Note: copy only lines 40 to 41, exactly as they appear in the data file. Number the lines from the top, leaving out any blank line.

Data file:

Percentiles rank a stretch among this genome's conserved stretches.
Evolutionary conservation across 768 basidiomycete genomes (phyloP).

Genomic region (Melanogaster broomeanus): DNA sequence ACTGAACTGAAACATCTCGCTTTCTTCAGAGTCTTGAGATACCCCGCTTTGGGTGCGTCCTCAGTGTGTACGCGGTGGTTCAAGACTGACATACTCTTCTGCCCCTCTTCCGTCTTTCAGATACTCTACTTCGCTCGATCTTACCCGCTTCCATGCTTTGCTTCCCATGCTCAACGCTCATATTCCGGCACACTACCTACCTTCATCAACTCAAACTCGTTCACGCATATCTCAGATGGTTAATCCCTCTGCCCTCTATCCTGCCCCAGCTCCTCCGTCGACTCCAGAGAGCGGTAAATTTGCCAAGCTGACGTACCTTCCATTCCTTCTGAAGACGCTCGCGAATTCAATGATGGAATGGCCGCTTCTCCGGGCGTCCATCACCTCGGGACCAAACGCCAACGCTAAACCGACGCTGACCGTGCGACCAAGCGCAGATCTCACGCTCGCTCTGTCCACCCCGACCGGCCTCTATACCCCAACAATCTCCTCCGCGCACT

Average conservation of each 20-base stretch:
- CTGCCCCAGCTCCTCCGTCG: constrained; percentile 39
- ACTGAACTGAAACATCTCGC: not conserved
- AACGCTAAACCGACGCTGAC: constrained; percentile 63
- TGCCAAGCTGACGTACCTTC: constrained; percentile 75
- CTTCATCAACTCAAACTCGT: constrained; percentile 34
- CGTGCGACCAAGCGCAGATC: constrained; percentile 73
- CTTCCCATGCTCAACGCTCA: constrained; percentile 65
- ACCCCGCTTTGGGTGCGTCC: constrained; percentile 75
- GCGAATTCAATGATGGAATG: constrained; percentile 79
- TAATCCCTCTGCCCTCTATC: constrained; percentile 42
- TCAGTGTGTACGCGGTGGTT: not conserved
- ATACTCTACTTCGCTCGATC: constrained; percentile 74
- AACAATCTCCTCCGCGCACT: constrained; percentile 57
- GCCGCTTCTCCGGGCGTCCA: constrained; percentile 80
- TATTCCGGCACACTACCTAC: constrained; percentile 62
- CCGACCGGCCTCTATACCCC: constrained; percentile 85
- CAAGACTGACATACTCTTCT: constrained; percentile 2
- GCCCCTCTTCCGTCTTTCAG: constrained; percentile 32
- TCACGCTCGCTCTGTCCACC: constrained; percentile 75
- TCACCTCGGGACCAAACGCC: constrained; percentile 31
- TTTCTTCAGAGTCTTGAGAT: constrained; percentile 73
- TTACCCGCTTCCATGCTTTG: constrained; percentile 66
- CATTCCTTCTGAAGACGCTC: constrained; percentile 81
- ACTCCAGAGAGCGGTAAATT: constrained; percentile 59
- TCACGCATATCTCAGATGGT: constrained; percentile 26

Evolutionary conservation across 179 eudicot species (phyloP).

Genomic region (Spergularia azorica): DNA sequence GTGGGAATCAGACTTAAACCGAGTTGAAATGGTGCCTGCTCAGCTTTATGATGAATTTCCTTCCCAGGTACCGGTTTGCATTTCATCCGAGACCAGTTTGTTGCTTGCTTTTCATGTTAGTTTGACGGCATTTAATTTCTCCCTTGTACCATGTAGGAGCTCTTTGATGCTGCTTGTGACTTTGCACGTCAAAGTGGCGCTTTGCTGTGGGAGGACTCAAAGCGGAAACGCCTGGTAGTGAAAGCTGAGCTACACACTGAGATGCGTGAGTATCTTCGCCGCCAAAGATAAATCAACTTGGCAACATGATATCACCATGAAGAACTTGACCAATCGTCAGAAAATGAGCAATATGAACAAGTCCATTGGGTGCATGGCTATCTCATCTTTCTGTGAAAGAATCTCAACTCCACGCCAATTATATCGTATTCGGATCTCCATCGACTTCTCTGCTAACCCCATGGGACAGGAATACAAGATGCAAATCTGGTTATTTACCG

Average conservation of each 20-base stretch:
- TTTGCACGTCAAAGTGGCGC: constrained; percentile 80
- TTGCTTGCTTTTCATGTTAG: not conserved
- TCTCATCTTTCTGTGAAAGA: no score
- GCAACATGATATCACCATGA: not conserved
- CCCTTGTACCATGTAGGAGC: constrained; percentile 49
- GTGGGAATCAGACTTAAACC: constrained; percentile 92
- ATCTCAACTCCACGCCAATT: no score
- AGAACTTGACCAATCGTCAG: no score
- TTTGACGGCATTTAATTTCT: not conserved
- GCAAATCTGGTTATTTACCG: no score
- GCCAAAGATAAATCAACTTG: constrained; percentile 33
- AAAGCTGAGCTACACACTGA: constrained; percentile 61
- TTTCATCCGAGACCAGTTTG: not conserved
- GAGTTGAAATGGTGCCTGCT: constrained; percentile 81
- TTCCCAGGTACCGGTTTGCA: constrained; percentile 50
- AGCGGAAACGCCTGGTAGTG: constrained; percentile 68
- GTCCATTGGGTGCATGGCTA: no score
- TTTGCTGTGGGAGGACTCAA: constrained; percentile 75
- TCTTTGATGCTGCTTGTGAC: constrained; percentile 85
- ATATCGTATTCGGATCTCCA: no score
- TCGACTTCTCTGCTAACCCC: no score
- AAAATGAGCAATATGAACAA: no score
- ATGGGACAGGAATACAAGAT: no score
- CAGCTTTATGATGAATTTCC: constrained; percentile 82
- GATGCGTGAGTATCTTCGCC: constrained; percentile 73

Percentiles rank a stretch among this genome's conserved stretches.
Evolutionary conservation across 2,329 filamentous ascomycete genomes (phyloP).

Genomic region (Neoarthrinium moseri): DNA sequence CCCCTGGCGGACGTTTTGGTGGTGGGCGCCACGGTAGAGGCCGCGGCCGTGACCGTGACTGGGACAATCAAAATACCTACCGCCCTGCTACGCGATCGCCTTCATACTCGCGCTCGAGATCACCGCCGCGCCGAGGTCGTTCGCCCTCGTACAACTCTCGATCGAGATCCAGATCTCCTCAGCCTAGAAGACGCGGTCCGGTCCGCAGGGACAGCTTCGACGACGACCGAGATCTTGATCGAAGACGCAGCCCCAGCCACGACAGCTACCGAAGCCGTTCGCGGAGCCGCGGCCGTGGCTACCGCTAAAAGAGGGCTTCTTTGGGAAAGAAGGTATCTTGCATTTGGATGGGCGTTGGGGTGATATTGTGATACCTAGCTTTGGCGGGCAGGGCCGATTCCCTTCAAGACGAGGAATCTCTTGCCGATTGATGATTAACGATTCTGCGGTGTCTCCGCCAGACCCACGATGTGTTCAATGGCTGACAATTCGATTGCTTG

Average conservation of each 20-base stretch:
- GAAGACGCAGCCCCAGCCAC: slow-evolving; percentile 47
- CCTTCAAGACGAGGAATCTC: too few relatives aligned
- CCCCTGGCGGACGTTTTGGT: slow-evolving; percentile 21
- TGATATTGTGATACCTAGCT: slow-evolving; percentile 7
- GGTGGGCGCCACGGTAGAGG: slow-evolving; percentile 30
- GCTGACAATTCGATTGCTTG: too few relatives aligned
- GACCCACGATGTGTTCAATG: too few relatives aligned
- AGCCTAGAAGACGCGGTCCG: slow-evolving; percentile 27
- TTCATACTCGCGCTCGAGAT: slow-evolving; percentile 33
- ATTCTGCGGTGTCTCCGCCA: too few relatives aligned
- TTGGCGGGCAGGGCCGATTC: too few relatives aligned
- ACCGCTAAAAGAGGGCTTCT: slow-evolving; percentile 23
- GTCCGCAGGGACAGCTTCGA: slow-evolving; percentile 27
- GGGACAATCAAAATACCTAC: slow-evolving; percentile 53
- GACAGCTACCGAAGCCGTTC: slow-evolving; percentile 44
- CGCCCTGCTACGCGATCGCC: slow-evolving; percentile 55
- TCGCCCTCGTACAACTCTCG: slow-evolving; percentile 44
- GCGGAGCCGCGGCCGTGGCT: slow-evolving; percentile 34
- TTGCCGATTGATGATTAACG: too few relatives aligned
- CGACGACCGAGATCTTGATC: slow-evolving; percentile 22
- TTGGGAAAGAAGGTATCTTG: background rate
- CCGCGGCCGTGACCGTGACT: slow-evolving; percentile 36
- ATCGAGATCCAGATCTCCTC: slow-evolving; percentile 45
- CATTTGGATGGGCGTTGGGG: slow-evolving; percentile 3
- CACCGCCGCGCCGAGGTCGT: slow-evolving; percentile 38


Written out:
- AGAACTTGACCAATCGTCAG: no score
- TTTGACGGCATTTAATTTCT: not conserved